CONQUERING the Kokoda Track in five days was quite a relief and achievement for paralympian Michael Milton who had embarked on the feat a week ago.
Milton had come on an earlier trip where he had walked the track in eight days, this time the feat included the coast-to-coast cycling from Buna to Kokoda in the Oro province and the 96km track to Owers’ Corner.
He then continued with the final leg of cycling from Owers’ Corner to the yacht club in Port Moresby.
“It was really tough, I’m feeling really tired but it feels good,” Milton said.
“The track was a wonderful experience starting from the north coast, it was an amazing feat for five days,” he added, whilst passing through the Sogeri turn off.
Losing his left leg at the age of nine did not stop Milton from reaching out for his dreams, which he has done for the last 30 years.
Milton has competed in four winter Paralympics and the Beijing summer Paralympics where he won gold as a cyclist.
Accompanying him where two of Milton’s friends and tour company, Kokoda Spirit, owner Wayne Wetherall, they were later joined by Wetherall’s 15-year-old son Blake for the cycle from Owers’ Corner to Port Moresby; Blake has walked the track seven times.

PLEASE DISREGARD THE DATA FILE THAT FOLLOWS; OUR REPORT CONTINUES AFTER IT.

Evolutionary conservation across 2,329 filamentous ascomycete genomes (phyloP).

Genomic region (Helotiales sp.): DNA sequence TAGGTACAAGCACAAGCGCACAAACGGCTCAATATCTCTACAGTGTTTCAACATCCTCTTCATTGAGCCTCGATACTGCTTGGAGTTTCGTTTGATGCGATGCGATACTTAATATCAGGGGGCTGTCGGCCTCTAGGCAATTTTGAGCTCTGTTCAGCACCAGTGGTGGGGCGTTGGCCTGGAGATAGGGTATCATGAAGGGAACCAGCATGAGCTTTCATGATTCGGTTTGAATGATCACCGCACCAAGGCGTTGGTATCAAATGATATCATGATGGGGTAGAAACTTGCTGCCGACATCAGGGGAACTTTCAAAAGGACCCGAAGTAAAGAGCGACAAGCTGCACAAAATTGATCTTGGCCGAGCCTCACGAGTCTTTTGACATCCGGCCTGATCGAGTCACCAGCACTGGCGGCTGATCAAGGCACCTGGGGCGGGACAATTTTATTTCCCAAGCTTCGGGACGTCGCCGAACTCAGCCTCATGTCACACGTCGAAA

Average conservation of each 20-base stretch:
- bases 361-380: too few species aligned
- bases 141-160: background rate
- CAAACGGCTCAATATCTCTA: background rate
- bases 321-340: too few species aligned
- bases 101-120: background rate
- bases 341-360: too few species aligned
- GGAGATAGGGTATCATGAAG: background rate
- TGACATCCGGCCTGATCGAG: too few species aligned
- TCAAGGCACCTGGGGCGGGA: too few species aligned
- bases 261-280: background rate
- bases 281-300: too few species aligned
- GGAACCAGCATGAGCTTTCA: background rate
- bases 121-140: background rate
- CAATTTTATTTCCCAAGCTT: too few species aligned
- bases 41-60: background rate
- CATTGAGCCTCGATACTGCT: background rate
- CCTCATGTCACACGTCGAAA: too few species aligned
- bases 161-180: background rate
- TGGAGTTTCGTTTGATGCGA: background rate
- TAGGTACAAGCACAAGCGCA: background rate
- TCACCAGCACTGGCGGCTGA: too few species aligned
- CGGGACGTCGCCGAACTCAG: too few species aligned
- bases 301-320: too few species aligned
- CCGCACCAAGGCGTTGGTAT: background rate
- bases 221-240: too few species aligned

The coast-to-coast mountain biking is the new part of the Kokoda experience that was included in the package, with the first expedition in 2006.
“To expand tourism, we must make people realise that it is not only the Kokoda section that consists of the track, but the coast as well,” Wetherall said.
However, Wetherall was disappointed with the work of conservation that took place along the Efogi section of the track, “the building of wooden staircases and supports are taking the look away from the track, this is not an Australian track, tourists come here for the PNG experience, the track must be maintained in its original state,” he said.